A Life without A Left Palm
- Born imperfect: Anny’s left arm ended at the wrist. Four rain-drop-like fingers attached to her wrist were only good for decoration.
- Confusion: Being physically different from other girls confused her and made her feel wronged in some way.
- Concealment: Anny’s parents worked at a local market and had a hard time handling people’s curiosity and stupid criticism. Anny’s left wrist was always hidden from view.
- Protection & Denial: Family avoided talking about her handicap. The unwillingness of admitting her partial disability made it even harder for Anny to face it herself.
Encouragement & A Healthy Character Helped Anny Find Her Wings
- Helping hands from acquaintances
- Sayling Wen Anny’s first and only employer was a computer company in Taiwan. Her supervisor, Mr. Sayling Wen, was very kind and tried to make her feel at ease at work. He allowed her to learn in different departments until her retirement.
- YiShi Zeng When Anny was young, Mr. Zeng visited the family to invite her out of the shelter but her father refused. He stayed in touch with Anny and treated her to a meal when she graduated from college. Again he wanted her to join groups formed by the disabled. He said to her, “Were you going to care much if your left palm was hidden when you died? That woke Anny and kicked her out of her comfort zone.
- Bird & Water Dance Theater
The members are to have a heart like a bird flying in the sky and to be as soft as water flowing to wherever needs it.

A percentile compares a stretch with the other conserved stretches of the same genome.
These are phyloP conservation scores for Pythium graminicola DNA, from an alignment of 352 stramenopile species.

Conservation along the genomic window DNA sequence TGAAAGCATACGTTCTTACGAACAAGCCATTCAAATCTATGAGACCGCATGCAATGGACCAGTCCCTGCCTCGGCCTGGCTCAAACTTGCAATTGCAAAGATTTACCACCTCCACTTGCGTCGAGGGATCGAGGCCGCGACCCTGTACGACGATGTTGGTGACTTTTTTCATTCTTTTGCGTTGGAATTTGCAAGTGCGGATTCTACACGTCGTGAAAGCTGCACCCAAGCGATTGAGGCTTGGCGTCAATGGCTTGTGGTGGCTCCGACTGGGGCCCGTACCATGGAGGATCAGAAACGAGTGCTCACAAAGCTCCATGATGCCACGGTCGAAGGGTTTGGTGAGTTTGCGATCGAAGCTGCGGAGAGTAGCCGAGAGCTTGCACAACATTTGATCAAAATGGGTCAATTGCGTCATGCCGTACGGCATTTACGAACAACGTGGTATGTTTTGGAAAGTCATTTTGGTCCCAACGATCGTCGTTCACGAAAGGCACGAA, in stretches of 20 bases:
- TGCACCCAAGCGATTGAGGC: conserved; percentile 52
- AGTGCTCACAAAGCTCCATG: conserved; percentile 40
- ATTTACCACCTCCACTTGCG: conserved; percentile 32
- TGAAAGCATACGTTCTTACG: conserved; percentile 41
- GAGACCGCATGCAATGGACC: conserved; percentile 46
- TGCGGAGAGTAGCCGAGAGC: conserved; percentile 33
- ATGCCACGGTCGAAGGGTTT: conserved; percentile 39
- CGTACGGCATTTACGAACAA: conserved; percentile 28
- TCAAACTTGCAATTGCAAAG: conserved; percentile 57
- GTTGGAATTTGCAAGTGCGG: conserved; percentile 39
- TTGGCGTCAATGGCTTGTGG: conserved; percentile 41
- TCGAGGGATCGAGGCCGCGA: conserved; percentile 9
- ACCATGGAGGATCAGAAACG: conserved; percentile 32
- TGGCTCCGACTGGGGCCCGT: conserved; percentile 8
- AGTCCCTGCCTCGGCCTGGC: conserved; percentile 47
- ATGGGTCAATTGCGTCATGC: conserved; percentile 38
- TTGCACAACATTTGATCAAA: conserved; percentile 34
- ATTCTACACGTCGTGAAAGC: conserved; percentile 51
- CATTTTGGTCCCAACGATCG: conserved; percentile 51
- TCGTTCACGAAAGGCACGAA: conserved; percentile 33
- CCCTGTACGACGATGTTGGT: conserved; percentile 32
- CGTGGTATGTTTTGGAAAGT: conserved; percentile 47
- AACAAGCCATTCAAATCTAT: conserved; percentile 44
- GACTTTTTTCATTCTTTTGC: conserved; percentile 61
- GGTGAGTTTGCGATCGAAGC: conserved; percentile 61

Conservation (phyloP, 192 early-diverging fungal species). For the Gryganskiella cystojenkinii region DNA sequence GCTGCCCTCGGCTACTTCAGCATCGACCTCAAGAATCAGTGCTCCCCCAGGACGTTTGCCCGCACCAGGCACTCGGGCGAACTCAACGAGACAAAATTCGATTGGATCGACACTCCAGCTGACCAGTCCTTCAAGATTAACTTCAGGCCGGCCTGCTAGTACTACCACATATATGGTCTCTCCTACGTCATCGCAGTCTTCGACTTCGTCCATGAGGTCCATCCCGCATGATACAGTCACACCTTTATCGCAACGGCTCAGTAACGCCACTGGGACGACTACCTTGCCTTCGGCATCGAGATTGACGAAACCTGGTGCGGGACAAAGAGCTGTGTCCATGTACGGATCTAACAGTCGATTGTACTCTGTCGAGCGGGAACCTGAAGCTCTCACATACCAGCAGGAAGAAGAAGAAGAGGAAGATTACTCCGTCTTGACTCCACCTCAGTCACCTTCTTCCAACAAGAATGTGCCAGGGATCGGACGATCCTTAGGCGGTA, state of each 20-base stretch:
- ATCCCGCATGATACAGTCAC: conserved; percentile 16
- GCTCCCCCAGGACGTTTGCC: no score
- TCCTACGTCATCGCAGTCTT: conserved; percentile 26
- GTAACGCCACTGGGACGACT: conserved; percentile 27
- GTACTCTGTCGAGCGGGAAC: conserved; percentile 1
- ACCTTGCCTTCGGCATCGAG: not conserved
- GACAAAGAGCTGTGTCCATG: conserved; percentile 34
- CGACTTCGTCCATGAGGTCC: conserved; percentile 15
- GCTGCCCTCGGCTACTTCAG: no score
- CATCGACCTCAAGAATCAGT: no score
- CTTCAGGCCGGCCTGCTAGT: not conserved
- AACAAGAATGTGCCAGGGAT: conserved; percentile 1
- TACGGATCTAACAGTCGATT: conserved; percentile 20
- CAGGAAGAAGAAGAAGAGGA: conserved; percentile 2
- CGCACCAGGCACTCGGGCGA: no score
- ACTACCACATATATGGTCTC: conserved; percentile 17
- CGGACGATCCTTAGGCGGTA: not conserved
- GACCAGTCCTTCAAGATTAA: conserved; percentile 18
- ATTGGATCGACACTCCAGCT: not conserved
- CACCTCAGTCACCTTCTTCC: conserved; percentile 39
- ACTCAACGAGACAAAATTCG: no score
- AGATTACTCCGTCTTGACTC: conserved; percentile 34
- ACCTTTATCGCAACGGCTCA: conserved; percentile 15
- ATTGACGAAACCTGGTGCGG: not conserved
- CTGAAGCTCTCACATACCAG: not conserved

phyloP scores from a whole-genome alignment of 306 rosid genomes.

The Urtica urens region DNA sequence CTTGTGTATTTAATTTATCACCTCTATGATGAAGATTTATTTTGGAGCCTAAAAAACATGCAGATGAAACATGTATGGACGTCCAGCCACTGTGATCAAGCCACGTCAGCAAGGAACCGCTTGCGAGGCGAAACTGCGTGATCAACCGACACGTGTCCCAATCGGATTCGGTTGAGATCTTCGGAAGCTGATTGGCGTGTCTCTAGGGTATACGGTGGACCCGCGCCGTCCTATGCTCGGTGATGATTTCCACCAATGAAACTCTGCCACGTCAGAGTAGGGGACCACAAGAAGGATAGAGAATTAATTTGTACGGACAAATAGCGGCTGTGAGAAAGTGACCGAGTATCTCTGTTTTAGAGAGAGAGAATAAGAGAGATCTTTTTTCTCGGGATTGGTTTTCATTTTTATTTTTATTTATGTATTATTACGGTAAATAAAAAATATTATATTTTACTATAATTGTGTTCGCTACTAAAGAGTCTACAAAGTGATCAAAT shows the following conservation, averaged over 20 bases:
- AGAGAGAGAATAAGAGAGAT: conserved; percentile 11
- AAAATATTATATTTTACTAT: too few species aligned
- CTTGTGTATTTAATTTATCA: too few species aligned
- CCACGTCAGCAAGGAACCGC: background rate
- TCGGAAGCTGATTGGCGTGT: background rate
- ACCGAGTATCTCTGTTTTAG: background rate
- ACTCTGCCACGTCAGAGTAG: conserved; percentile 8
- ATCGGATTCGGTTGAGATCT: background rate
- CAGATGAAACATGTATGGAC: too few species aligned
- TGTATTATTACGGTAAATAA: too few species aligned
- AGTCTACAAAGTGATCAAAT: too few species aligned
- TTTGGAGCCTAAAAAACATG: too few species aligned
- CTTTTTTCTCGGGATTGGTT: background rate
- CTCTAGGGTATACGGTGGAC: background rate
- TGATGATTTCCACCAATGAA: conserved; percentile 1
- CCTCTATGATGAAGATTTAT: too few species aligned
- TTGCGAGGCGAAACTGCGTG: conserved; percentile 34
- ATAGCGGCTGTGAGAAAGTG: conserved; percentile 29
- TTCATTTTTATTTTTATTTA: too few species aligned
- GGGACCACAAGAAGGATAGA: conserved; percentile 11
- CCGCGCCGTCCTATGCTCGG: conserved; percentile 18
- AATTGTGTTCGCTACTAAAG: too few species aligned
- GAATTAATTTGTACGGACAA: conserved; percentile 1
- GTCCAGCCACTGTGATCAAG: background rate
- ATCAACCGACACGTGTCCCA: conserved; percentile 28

- Opening her heart
After years of searching, Anny finally found her own stage. She participated in the Bird & Water Dance Theater, helped to make it available on YouTube, built a blog sharing of her own. What she wanted to say is to respect the uniqueness of each individual.
- Family’s recognition
Anny found her confidence at work, in her dance, and enhanced it when she persuaded a master degree in non-profit organization management. Because of that her family finally understood she was strong enough to face the world.
Encouragements from Anny to the Disabled And Their Family
- Handle it in a healthy attitude from the very beginning. It’d be better and easier for the individuals to adapt to the physical fact and fortify themselves when growing up, stepping into adulthood, and finding employment.
- Being disabled is not anyone’s choice. It is no fault of the parent and certainly not the kid. None is a sinner. Blame no one and no need to ask why. Face it, accept it, manage it, and let go of it.
- It is indeed very inconvenient. Anny’s suggestion is to view it as an opportunity to learn and grow stronger. When you finally able to overcome the difficulty, you’d be more mature.
- The handicapped are often more sensitive. Use the sensitivity on being considerate to others.